Nature Kitchen, St. Austell

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Nature Kitchen is certainly the most interesting and exciting shop in St. Austell. Step inside and you’re instantly transported into a fascinating emporium of  herbs, spices and all the ‘hard to find’ exotic ingredients you could imagine.

Frankly, I’ve just be overwhelmed by the array of colours, the sumptuous aromas and the thrill of endless flavour possibilities that were presently that I’m currently stumped for words. Therefore I’ll let the pictures speak for me.

Or you could pop in and sample it for yourself.

Ally Watkins is a bright and energetic lady, as vibrant as her shop. As a business idea, she has now started recruiting ‘spice merchants’ – almost like a franchise – it gives individuals anywhere across the UK a chance to start a small business selling herbs and spices themselves with the potential to earn £300 – £500 a week at single events and markets.

She is also the driving energy behind the town’s forthcoming Spring Fayre – ‘bringing plants, sunshine and laughter to St. Austell’s town centre’ on 28th & 29th April 2012. The plan is to make this an annual event.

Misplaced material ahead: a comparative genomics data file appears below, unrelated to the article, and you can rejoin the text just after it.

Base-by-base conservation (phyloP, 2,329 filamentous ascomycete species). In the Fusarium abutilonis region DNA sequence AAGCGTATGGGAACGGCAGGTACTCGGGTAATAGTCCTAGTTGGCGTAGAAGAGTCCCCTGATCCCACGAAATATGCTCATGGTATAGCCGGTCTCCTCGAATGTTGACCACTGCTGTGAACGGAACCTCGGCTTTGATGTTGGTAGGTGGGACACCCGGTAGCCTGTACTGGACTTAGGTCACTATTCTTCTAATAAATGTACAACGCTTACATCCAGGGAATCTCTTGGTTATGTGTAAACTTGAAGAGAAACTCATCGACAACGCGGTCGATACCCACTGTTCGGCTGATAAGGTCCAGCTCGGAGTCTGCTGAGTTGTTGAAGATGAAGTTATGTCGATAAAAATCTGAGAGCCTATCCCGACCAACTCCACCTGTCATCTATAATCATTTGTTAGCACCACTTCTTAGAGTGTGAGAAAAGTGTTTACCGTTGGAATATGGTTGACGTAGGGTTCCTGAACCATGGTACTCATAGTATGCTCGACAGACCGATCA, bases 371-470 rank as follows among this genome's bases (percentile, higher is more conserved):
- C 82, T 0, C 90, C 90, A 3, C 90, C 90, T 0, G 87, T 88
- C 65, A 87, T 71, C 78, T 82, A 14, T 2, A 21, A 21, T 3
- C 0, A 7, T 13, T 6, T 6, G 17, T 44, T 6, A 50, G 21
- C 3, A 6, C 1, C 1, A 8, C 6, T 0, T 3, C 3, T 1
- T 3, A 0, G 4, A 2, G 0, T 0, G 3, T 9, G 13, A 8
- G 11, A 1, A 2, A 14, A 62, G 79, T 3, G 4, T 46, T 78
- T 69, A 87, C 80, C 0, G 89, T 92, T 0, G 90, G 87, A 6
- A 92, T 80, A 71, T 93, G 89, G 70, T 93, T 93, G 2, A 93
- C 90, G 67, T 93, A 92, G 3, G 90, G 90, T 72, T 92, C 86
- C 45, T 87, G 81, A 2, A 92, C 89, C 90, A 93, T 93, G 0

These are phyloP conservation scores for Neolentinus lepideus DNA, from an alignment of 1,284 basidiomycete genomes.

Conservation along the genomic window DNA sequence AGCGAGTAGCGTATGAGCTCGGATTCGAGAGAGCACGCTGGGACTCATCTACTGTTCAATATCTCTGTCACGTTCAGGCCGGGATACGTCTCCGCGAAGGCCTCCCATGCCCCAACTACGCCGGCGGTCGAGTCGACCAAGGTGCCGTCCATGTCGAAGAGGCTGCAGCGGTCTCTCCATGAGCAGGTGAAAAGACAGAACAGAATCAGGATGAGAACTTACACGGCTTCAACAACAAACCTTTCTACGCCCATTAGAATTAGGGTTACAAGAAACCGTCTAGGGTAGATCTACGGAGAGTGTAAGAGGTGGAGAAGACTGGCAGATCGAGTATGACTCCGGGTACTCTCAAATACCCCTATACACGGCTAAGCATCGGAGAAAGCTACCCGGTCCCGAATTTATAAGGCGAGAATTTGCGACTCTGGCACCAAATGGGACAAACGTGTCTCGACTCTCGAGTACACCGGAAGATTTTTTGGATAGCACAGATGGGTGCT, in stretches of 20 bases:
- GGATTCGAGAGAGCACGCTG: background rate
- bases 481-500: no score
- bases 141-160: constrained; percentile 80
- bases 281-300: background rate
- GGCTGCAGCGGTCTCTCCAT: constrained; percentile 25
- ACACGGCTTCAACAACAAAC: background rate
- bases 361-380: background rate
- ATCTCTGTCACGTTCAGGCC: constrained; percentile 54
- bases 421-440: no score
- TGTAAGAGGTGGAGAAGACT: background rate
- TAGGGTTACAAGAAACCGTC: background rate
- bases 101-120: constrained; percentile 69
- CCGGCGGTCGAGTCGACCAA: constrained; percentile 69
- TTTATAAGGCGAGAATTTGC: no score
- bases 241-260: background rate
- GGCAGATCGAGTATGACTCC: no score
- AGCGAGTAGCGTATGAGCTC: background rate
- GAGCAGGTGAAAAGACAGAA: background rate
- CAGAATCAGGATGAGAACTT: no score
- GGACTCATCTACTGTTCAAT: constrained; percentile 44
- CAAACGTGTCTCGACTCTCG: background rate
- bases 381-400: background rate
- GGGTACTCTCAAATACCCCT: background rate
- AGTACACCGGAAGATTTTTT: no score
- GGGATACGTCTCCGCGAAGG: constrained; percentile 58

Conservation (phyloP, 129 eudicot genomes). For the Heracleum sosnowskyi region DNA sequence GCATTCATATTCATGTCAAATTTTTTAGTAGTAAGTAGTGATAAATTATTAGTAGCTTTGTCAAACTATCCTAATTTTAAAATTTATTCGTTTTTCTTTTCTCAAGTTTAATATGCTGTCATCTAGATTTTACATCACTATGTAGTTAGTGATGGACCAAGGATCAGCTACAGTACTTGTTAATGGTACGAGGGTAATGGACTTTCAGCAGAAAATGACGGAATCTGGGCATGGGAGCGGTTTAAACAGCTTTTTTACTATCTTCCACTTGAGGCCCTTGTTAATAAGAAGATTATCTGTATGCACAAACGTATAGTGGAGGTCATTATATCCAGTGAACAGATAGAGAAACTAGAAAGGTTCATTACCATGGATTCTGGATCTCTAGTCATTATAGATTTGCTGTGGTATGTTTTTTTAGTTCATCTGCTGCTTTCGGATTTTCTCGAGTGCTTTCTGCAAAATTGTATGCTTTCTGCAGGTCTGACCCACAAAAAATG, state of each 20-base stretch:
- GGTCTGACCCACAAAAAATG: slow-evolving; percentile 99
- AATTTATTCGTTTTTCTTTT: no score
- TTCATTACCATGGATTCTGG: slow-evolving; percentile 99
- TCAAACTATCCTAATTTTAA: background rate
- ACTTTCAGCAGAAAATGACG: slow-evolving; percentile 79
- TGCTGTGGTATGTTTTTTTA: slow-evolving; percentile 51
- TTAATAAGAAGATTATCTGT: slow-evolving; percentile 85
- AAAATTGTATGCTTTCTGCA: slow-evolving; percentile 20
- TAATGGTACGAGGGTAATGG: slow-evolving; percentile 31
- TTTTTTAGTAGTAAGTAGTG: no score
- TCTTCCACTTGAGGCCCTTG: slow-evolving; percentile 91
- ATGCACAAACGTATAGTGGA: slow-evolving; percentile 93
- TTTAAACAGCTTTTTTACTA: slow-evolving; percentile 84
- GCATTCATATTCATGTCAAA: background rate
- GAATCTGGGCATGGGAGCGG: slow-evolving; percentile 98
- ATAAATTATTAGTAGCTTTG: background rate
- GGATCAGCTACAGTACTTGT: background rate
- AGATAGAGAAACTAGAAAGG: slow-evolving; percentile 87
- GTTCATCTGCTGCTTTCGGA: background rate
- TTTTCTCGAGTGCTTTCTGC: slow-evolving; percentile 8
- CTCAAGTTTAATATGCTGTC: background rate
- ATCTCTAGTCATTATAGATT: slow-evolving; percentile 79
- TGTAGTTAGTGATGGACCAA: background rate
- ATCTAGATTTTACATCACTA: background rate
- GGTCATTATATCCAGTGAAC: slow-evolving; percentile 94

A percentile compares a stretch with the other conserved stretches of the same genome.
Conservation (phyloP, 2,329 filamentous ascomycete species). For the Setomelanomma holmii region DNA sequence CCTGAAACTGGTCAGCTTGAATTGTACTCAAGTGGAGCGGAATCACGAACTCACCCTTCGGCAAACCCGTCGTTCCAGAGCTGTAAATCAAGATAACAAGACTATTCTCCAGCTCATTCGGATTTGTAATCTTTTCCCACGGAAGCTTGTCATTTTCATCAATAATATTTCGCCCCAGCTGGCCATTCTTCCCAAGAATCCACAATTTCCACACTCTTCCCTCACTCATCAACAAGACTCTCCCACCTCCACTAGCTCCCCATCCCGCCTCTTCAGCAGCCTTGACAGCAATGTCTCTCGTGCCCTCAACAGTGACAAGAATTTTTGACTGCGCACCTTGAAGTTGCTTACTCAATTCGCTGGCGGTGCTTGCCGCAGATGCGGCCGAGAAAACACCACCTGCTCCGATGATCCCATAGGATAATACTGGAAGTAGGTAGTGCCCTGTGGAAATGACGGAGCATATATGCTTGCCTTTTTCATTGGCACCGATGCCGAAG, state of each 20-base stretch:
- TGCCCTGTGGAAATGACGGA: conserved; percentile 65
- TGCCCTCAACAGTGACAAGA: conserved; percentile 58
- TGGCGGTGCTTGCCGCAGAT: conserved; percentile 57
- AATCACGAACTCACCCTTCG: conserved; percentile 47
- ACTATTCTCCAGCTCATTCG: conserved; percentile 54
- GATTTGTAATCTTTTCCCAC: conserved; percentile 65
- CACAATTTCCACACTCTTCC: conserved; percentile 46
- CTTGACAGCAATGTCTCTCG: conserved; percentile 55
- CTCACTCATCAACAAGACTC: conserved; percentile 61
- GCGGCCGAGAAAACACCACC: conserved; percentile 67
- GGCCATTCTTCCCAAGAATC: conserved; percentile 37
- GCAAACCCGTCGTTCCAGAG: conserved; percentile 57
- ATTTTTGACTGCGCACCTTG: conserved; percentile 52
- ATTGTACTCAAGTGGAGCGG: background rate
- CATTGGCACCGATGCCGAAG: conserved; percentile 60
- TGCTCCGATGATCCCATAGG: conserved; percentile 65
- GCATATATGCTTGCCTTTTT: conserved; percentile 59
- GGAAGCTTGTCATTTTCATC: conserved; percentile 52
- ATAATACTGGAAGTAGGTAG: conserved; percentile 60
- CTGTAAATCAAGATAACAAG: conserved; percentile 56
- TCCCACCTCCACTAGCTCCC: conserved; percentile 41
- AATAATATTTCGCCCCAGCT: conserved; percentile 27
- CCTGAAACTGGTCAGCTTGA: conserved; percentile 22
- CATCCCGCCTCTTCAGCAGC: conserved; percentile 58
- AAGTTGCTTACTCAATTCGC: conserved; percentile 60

Find out more: contact ally@naturekitchen.co.uk 

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Royal Cornwall ‘Food and Farming Awards’ 2011

Big Buns Cake Co

The exhibitors in the Cornwall Food and Farming Pavilion at the Royal Cornwall Show number more than 50 this year and once again they pulled out all the stops  to create a visual feast to match the quality of food on display.

The Food and Farming Awards are a way of praising the effort and innovation of the exhibitors in presenting their product in an imaginative and informative manner. In particular they were enthusiastic about the examples of collaboration between producers in bringing new products to the market and the engagement of the consumer through the product with the wider community.

The Result’s of the Food and Farming Awards are as follows:

Continue reading

Crantock’s pasties triumph at British Pie Awards

It’s been a great year for the Cornish pasty so far and an even better one for Crantock Bakery who were yesterday crowned maker of the best Cornish pasty in the British Pie Awards.

For over 25 years Crantock’s has been lovingly making hand-crimped traditional Cornish pasties at their bakery near Newquay.

At the British Pie Awards the exceptional flavour was recognised by the A-list of judges including food writers Xanthe Clay and Charles Campion, celebrity chef and food campaigner Rachel Green, and author Tamasin Day-Lewis.